The GTOs require reporting on transactions conducted in part via currency, cashier's, certified or traveler's checks, or money orders. This conforms to existing Form 8300 requirements. Real estate transactions conducted entirely through wire transfers, which are more transparent than cash transactions, are not subject to the GTO reporting requirements.
In addition to the definition of “beneficial owner” set forth in the GTOs, another component of the orders is likely to increase the information collection burden with respect to LLCs. FinCEN's instructions regarding the completion of Form 8300 require title insurance companies to provide the name, address, and taxpayer identification number of all LLC members. Given that LLCs are often the preferred vehicle for real estate purchases, title insurance companies should be prepared to collect and document substantially more information on these legal entities
Further, the new orders will affect a large number of real estate transactions. The relatively low dollar amounts mean that mainstream buyers may be caught in the net of the new GTOs.7 In addition, it is common for buyers to mask their identities by using more than one company to purchase real estate and by filling out forms to create companies with the names of lawyers, other placeholders, or “nominees.” The GTOs are intended to shed light on the natural persons behind these companies. FinCEN already requires non-bank residential mortgage lenders and originators to maintain anti-money laundering (AML) programs and report suspicious activity,8 but until now, FinCEN exercised little oversight of cash buyers.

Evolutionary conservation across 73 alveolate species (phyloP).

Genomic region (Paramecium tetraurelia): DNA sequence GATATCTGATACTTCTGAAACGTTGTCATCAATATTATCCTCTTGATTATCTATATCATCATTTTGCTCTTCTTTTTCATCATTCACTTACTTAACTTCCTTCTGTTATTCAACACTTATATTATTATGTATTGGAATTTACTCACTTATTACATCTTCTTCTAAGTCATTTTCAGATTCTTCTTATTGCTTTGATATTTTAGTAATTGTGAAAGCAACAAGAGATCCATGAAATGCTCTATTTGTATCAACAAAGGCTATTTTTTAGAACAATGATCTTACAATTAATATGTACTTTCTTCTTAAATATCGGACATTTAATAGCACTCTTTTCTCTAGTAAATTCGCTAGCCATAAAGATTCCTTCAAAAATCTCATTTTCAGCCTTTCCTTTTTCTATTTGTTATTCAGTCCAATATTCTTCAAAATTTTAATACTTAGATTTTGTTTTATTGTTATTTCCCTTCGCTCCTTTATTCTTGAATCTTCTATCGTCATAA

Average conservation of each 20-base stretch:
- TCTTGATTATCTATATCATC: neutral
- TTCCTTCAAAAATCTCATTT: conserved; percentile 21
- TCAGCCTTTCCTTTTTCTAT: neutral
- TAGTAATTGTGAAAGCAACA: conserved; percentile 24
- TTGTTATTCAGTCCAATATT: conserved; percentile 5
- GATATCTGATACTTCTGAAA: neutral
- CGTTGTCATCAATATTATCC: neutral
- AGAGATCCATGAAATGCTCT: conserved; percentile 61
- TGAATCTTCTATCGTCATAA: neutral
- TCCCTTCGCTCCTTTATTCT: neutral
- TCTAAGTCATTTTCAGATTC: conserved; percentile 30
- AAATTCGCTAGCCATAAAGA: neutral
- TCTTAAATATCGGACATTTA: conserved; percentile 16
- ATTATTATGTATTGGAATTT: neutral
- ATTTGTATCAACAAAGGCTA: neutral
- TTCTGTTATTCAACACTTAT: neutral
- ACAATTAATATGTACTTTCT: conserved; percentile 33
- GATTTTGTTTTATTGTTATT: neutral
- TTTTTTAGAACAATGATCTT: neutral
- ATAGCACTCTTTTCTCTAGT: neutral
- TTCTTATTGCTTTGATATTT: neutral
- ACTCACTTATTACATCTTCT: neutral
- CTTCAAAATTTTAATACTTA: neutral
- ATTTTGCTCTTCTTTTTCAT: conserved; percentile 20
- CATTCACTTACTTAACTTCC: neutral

In 2001, the USA PATRIOT Act required the Treasury Department either to issue AML rules for real estate professionals, or to grant an exemption. In 2003, FinCEN issued an advance notice of proposed rulemaking seeking comments on how the real estate industry could help prevent money laundering.9 In light of industry concerns that the burden of new regulation would outweigh the benefit, FinCEN later declined to issue a final rule. Real estate professionals have instead operated under a regulatory exemption for over a decade.10 In 2015, FinCEN Director Shasky Calvery suggested that FinCEN was contemplating ending the exemption when she told the West Coast AML Forum that “greater transparency of beneficial ownership information would make it more difficult for criminals to hide their purchases of luxury real estate through the use of shell companies.”11
While the GTOs are limited in time and in geographic scope, it is possible that FinCEN will issue similar orders in different cities or lengthen the period of applicability. The issuance of the GTOs brings the United States more in line with the United Kingdom, where real estate agents are required to submit Suspicious Activity Reports to the government when they suspect a transaction involves funds from a criminal source
Order Period and Penalties
As noted, the GTOs take effect on March 1, 2016, and expire 180 days later, on August 27, 2016, although the record retention requirements continue for five years after the expiration date. FinCEN may elect to extend the order period, and/or impose additional requirements. According to FinCEN, title insurance companies and their officers, directors, employees, and agents may be liable “without limitation” for civil or criminal penalties for violating the terms of the GTOs.12 The BSA provides for civil or criminal penalties for financial institutions or other persons who violate the Act or its regulations or orders.13